(448f) MoVNbTeO for Chemical Looping - Oxidative Dehydrogenation of Ethane | AIChE

(448f) MoVNbTeO for Chemical Looping - Oxidative Dehydrogenation of Ethane


Gabra, S. - Presenter, University of Cambridge
Scott, S. A., University of Cambridge
Williams, G., Johnson Matthey Technology Centre
Poulston, S., Johnson Matthey Technology Centre
Dennis, J. S., University of Cambridge
Chemical looping (CL) is a concept that depends on conveying lattice oxygen, instead of gaseous oxygen, to a reaction by means of a metal oxide, termed, in this context, an oxygen carrier. This enables physical or temporal separation between the oxidation and reduction steps. Oxidation occurs when the oxygen carrier is contacted with air in the first reactor, while reduction takes place in the second reactor by reaction with a reducing agent. CL might be employed for the production of chemicals via selective oxidation, or oxidative dehydrogenation (ODH), reactions, which can render these reactions safer, more selective and more intensive. In addition, CL would result in reducing CO2 and NOx emissions. However, the key challenges to adopt CL for selective oxidations include quantifying the benefits and drawbacks of applying the concept, in addition to the development of a stable redox catalyst.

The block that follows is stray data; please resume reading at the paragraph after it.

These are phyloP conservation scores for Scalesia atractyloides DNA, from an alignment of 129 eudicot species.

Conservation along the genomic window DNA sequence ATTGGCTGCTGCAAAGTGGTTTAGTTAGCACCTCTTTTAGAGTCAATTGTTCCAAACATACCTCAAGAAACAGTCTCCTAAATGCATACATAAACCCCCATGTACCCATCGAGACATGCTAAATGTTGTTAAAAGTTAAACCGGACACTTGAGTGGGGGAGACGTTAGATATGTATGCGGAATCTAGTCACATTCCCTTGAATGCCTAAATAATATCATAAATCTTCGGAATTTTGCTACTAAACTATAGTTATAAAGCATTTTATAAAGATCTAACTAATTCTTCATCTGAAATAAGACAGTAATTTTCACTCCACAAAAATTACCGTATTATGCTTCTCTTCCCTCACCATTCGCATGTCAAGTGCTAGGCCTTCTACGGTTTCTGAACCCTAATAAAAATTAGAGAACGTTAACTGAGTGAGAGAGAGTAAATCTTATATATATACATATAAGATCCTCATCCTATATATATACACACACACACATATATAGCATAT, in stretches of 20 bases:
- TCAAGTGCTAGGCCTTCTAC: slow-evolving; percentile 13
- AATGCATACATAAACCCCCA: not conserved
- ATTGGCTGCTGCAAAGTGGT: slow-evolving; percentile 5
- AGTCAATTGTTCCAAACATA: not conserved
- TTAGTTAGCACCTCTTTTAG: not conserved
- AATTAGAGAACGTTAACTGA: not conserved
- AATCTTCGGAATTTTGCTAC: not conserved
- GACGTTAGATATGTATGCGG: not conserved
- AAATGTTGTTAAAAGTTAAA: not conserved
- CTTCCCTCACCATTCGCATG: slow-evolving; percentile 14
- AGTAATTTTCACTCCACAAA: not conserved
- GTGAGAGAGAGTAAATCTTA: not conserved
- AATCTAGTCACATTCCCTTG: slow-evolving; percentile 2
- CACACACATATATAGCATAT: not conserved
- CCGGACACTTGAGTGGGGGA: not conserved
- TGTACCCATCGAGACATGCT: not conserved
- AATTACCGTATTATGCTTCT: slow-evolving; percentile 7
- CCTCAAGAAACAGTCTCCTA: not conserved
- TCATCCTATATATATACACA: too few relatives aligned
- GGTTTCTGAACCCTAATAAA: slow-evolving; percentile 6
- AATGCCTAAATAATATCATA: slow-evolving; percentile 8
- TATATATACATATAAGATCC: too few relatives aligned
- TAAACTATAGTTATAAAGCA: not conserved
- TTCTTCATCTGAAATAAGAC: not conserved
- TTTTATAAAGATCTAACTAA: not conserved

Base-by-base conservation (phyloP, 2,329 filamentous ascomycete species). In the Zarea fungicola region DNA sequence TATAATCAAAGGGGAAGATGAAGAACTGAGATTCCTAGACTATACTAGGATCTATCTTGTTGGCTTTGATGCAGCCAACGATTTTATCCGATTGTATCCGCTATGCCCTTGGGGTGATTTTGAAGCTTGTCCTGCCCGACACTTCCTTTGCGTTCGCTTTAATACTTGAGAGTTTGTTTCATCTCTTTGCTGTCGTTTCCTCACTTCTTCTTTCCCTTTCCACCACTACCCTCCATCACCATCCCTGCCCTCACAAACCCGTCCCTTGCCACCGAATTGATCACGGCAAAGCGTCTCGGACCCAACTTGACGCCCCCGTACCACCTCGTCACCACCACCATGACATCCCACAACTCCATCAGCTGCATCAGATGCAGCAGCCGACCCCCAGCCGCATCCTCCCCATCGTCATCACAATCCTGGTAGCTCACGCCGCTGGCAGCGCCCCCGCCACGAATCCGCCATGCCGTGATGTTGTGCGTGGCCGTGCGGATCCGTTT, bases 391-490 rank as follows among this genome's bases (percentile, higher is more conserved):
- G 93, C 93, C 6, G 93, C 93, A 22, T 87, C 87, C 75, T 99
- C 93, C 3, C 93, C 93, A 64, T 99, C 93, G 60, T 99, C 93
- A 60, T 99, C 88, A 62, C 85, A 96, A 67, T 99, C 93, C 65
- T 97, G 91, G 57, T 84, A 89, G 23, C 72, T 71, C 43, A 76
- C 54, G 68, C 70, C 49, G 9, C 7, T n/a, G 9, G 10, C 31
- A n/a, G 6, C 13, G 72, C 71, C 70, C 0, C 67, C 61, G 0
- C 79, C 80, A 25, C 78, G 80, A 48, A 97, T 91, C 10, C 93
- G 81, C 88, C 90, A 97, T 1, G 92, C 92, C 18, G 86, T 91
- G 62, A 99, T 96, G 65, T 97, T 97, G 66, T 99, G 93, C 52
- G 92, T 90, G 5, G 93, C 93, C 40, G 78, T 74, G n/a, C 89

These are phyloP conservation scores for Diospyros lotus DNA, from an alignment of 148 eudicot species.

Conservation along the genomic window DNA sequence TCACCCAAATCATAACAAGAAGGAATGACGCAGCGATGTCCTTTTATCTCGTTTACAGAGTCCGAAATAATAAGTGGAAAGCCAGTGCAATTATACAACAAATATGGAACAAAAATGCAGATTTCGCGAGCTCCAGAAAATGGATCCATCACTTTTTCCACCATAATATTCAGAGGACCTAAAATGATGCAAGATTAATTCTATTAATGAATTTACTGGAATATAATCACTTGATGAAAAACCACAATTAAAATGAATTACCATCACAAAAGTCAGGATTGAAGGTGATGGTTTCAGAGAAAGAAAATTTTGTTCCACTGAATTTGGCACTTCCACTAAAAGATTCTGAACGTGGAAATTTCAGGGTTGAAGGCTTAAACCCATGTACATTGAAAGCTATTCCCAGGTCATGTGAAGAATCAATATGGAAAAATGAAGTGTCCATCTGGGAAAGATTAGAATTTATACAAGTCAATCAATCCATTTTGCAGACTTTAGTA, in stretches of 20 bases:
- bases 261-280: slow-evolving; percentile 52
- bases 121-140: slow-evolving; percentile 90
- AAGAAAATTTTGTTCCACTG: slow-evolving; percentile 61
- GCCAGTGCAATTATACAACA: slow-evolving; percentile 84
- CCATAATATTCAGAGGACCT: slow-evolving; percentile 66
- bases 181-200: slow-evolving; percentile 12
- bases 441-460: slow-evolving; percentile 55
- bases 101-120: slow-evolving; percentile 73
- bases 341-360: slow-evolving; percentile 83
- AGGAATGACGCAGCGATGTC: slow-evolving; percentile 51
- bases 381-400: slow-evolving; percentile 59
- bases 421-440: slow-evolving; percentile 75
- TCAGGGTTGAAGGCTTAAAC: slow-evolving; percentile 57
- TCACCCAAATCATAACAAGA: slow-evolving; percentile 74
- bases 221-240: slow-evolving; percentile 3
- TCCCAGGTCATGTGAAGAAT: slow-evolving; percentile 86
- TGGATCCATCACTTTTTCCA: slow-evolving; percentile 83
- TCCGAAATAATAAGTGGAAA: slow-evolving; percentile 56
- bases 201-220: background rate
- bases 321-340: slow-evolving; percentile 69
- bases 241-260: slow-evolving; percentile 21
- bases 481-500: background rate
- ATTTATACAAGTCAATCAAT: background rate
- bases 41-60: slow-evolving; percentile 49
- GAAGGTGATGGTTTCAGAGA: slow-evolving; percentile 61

The present study investigates the potential of chemical looping ODH (CL-ODH) of ethane. A multimetallic catalyst, namely MoVNbTeO, was chosen as the primary catalyst for this study, given its high activity for ODH. The choice was confirmed by a wide catalyst screening, spanning other active metals and oxygen carriers. The activity of MoVNbTeO was optimised for CL by tuning preparation conditions, most importantly calcination regimes. XRD, TGA and SEM-EDS confirmed the improved crystal structure, high oxygen capacity and homogenous distribution of metals for the developed catalysts.

To further enhance ethylene yield, particulate oxygen carriers composed of bismuth oxides supported on ceria-zirconia were physically mixed with the catalyst. This class of oxygen carriers can selectively combust hydrogen in the presence of ethylene. The results showed that the presence of the oxygen carriers slightly improved conversion and CO2 selectivity, without affecting overall ethylene yield.

Catalyst testing indicated that the developed catalyst can realise 50% ethylene yield, with 90% selectivity and 55% conversion at 450°C. This represents a significant improvement compared to CL-ODH catalysts described in the literature that can achieve similar yields only at temperatures as high as 850°C.


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